But if we all just sagely nod our heads in agreement – because after all, they are right, the young people – and then carry on as before, then it will take renewed agitation to attract any attention at all. There is simply no other means left to disrupt the lives of citizens and make their voices heard.

For those who cannot believe this, remember that we have known about the threat of anthropogenic climate change since the mid-1970s. Since then, scientists have been trying, persistently yet ineffectively, with all the means at their disposal to shake us up – i.e. society, the economy and politics. We are awake to it, that much is true. But are we also taking enough steps forward? And at the necessary pace?

Those who will not listen must pay

Meanwhile, people and businesses are feeling the pinch, or worse. The invasion of Ukraine has brought our dependence on fossil energy sources from other countries into the spotlight. We have already seen an initial preview of the effects of the climate catastrophe in this country in recent years with the flooding in the Ahr valley in western Germany, crop failures due to drought in the south and east, and rising sea levels in the north.

But where is the outrage about the lack of policy strategies? The political sphere is slumbering gently under energy price caps. It takes a lot of money to keep society living and thriving as it has been used to unperturbed. The same effect could be achieved if we switched our supply of electricity, heat and mobility to renewable sources. If we put the same financial and legislative effort into it as we have been doing up to now to subsidise fossil fuels and power plants, we would achieve this quickly.

Finally, many companies, sectors and municipalities are beginning to increasingly work on their green footprint. This is demonstrated by companies such as Airbus Helicopters, which has entered into a direct supply contract with GP JOULE and now obtains climate-neutral electricity from a nearby photovoltaic park. And municipalities are also demonstrating this, many of which are currently in the process of setting up their own local heating network. Human and entrepreneurial will is loosening political constraints where scientific warnings have so far been drowned out by lobbying forces. Every form of expression of will, whether it’s loud or quiet, adhesive or demonstrative, is therefore to be regarded as a legitimate way of confrontation.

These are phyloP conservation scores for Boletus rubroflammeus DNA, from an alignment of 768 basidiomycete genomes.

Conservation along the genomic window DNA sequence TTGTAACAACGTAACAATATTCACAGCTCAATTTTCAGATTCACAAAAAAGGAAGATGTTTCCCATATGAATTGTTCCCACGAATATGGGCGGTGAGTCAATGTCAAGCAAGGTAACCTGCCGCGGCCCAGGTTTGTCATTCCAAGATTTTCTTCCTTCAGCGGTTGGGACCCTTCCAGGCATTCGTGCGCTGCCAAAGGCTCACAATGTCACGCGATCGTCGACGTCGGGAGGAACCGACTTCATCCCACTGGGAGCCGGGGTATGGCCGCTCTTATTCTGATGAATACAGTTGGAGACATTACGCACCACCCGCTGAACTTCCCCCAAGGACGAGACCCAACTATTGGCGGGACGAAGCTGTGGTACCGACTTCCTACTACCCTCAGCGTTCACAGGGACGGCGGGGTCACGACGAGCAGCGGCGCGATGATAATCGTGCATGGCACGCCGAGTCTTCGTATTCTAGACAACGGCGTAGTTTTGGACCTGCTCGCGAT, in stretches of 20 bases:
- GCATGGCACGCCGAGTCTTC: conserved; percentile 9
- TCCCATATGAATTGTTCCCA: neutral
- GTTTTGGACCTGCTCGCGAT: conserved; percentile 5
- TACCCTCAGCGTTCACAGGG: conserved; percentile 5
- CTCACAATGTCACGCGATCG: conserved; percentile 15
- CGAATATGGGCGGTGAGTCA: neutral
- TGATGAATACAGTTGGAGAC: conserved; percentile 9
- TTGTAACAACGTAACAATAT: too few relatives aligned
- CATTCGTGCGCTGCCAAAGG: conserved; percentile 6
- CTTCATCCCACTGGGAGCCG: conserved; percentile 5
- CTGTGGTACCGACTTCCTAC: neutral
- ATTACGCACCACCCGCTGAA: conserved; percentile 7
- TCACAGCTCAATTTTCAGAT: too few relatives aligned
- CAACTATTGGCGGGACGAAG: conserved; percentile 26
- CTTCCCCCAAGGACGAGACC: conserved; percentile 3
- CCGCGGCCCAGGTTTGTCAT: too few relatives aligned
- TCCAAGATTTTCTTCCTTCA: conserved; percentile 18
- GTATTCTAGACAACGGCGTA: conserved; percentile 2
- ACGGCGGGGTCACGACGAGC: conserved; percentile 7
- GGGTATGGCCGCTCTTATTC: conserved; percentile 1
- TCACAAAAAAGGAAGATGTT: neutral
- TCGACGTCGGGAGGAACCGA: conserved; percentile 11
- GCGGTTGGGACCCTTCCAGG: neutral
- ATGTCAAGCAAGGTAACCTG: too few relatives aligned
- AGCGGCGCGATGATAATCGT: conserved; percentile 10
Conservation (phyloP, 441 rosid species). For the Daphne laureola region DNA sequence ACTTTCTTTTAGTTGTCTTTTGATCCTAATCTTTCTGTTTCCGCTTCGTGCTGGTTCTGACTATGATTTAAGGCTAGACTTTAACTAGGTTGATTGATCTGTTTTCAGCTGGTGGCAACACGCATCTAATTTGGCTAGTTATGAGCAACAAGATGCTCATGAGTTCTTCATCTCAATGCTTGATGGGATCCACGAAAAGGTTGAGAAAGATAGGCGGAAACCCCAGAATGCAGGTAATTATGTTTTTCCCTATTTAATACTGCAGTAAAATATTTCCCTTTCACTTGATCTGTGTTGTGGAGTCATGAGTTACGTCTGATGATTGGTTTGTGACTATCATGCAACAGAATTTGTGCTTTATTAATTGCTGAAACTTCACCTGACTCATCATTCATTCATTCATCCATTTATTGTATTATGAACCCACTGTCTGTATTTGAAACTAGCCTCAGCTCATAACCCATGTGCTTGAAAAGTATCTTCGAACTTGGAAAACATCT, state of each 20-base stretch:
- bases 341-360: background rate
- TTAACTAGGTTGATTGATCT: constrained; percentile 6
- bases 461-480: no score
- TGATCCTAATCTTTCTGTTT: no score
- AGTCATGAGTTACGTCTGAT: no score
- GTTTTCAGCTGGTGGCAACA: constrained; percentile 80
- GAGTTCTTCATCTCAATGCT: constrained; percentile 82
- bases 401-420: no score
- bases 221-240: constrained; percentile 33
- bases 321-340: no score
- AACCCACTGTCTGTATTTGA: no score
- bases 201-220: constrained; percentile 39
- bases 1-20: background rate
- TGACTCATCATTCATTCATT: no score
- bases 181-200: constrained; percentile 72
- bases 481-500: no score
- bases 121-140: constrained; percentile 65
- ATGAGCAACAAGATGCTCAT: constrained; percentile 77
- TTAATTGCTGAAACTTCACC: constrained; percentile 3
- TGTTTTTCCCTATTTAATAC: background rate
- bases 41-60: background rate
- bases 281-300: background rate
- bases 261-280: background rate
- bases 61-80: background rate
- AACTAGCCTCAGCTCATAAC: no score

We have reached a critical turning point. Perhaps the “climate gluers” will go down in future history books as a decisive spark for climate change. Who knows? Let’s at least give them the opportunity. Because they are not driven by hatred, but by the only important thing in these times: saving the planet. And that calls for radical change.

By the way, “radical” is not a swear word. It simply means to do something thoroughly, to tackle it at the root. And when it comes to our livelihoods and those of our children and grandchildren, this is a very effective means. It might also be the only one we have left.


Heinrich Gärtner

is Chief Technology Officer (CTO) of the GP JOULE Group, with a focus on research and development and internationalisation. A graduate agricultural engineer, he runs his farm in Buttenwiesen in the Dillingen an der Donau district. This is where GP JOULE’s second largest company site is located – second only to Reussenköge in North Frisia. Heinrich Gärtner is active in various associations, including as a member of the executive committee of the BVES Bundesverband Energiespeicher (Federal Energy Storage Association).